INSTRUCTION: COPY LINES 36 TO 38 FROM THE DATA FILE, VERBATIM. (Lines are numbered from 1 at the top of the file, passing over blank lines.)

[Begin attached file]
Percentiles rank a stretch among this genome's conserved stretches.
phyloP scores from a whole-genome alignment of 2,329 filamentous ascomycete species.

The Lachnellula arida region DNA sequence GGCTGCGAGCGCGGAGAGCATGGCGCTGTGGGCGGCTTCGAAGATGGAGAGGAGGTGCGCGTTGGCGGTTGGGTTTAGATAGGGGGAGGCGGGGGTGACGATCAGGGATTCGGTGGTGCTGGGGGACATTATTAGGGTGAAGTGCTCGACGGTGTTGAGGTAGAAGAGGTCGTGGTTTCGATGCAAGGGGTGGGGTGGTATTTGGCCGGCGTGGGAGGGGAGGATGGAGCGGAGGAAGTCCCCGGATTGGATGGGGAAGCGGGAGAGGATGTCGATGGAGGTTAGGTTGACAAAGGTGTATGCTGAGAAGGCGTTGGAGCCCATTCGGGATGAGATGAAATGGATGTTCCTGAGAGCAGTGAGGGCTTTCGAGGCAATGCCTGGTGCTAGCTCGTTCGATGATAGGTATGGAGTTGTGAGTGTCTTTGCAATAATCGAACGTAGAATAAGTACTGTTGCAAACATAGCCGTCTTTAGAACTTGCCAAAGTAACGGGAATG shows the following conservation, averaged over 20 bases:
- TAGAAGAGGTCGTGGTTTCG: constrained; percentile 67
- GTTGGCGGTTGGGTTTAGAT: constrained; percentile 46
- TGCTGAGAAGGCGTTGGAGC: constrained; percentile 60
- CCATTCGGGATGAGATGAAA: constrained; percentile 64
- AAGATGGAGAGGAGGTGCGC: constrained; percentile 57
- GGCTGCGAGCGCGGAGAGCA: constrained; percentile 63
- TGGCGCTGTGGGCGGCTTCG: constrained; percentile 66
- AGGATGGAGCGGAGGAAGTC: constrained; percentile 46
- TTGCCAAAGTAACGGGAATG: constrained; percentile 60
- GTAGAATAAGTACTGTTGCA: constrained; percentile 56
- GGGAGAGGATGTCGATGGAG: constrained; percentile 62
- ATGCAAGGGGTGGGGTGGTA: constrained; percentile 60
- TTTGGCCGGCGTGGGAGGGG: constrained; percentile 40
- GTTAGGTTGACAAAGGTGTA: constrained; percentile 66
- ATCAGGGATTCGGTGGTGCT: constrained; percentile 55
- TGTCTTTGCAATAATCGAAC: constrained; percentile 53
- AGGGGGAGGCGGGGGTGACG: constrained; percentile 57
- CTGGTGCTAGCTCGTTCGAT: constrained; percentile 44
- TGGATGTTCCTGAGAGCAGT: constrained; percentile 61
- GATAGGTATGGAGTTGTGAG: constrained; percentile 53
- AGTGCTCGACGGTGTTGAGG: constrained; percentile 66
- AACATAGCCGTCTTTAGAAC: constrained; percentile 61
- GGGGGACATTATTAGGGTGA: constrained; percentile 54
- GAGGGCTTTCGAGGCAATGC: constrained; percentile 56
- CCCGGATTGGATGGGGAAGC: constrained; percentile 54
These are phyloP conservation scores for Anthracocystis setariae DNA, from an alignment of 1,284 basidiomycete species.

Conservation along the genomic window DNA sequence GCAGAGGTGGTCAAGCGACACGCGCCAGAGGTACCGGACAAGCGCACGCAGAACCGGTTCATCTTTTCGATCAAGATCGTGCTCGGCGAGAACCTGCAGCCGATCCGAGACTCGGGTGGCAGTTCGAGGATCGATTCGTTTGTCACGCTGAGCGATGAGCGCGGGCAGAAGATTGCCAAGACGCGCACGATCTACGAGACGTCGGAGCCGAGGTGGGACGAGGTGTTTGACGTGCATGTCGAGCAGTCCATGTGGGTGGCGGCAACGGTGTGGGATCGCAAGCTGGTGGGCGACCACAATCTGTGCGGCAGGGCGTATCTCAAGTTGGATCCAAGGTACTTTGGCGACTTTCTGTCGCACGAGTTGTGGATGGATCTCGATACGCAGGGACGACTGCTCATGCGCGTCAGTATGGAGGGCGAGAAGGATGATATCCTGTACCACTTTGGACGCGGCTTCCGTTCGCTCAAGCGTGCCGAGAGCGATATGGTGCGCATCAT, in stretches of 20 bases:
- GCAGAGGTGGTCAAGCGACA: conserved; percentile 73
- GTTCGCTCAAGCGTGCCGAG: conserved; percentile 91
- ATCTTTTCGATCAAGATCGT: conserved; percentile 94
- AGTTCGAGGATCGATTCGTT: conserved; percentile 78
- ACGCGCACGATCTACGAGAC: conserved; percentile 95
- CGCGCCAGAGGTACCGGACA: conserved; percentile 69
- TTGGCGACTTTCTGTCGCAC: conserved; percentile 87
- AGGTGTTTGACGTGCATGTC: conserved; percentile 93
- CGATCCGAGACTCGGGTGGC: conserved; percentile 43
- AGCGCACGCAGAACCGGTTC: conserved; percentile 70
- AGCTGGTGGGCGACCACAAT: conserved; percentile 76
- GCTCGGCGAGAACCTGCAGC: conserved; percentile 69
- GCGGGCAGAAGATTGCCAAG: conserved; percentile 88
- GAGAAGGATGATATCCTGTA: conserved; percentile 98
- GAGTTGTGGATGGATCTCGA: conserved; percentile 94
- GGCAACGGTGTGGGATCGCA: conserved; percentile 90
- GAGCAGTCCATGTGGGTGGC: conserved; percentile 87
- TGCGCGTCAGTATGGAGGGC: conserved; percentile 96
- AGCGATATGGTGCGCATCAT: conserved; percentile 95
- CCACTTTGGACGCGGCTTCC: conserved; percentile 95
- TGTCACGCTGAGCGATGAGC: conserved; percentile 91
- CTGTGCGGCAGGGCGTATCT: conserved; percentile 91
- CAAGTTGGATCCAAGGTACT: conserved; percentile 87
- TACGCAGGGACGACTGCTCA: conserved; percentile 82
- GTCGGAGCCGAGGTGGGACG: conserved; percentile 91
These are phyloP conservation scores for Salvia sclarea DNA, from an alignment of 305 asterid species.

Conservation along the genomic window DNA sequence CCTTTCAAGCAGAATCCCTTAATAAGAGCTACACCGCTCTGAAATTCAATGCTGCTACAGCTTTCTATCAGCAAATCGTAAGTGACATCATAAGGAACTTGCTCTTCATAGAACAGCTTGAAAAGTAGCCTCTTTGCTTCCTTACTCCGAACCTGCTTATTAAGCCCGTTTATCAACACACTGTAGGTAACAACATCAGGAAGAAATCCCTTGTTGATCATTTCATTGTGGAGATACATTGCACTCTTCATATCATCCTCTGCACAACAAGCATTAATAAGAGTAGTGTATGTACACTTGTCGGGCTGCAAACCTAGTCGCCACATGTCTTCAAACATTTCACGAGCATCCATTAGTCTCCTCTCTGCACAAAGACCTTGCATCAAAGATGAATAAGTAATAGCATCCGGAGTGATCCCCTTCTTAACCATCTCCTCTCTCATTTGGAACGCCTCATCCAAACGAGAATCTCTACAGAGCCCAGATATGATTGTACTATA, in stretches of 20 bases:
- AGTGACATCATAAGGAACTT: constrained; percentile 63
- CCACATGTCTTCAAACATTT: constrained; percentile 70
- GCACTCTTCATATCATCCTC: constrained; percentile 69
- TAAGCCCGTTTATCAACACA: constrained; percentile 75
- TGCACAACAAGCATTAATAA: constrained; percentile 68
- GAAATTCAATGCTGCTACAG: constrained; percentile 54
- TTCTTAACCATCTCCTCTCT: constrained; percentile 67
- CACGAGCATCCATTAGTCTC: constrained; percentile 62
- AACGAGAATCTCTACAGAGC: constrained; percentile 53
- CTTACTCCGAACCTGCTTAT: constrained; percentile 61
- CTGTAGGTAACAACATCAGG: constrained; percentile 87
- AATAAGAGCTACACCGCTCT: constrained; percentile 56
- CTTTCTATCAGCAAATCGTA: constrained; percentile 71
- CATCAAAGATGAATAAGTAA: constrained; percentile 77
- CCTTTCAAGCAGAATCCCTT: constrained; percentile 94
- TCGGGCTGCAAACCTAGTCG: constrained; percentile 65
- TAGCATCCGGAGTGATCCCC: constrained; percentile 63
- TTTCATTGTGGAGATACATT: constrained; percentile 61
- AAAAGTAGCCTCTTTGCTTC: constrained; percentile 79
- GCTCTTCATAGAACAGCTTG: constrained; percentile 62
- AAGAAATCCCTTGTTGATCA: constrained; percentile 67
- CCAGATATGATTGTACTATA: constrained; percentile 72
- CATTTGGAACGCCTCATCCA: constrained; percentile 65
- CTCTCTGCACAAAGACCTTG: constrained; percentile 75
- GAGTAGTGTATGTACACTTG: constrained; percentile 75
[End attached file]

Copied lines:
- CGCGCCAGAGGTACCGGACA: conserved; percentile 69
- TTGGCGACTTTCTGTCGCAC: conserved; percentile 87
- AGGTGTTTGACGTGCATGTC: conserved; percentile 93